On NBC’s returning shows, Heroes is still in decline. The magic is gone from the show after the honeymoon season. It’s like New Coke versus Old Coke. What happened to the formula? There seems to be no progressive development with the characters. Hiro, the time shifting mutant, is by far the most disappointing in character development. He has regressed after having such a dramatic beginning and he seems not have learned from his experience. He ended with a purpose as he wielded a sword in the battle with Sylar. But in the past season and now, he’s not interesting anymore. It is as if none of the life threatening events had left a stronger impact on him. He still was this naïve person in last season that took every person’s word as face value even after being duped many times over. This was an annoyance to many of the followers of Hiro. And the cheerleader has no focus either. What happened to some of the most interesting of mutants from the first season? There is no enemy or perilous conflict that would invite the audience to care. NBC has tinkered it into blandness. The fans of this show have left in large numbers. I had hopes for this show to come by stronger than last year but it has not been the case.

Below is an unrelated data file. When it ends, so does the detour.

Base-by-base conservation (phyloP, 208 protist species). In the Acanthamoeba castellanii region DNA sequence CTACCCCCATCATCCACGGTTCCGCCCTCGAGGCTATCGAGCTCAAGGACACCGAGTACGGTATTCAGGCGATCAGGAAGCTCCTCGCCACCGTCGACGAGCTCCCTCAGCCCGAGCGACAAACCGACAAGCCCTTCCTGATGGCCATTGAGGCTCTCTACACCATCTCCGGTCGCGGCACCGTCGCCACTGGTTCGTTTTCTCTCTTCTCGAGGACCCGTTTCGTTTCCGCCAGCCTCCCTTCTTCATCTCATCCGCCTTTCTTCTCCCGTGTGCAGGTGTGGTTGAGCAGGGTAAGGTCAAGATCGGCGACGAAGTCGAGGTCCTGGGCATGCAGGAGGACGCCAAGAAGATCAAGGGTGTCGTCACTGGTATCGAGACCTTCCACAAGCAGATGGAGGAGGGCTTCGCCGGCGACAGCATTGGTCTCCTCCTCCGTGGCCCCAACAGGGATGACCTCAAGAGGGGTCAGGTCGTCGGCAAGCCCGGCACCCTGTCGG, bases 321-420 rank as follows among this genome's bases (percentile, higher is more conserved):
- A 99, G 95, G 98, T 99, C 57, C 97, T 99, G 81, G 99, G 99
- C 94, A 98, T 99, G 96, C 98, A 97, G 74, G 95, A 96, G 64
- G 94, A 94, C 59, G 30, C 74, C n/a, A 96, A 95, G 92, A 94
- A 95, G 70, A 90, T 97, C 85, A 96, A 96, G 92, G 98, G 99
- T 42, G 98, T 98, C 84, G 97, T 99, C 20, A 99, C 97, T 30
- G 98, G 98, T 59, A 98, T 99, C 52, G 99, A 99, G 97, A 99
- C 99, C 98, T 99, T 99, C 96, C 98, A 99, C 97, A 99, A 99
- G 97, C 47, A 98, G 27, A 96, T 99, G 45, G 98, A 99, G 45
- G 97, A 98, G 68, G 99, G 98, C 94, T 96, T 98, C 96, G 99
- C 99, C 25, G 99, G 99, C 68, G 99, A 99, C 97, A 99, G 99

NBC has replaced five-hours of dramatic television with a two-year commitment with Jay Leno. Many producers and writers were not happy to put it nicely. If the economy wasn’t bad enough for Hollywood, the Jay Leno show displaced many actors, hair and makeup people, set dressers, extras, all of the below the line production people out of work. And this drop in the economic pond had the ripple effect on other industries that were dependant on these production jobs in various locales. The decision makers at 30 Rock made the call and the bleeding is not letting up. Why was it necessary to give up five hours to Jay? Southland was a good show that ended on a decent cliffhanger. Will the viewers get to see the six episodes already finished? No. Would it have been simpler for NBC to give up at least one night for this type of drama and let Jay have four nights?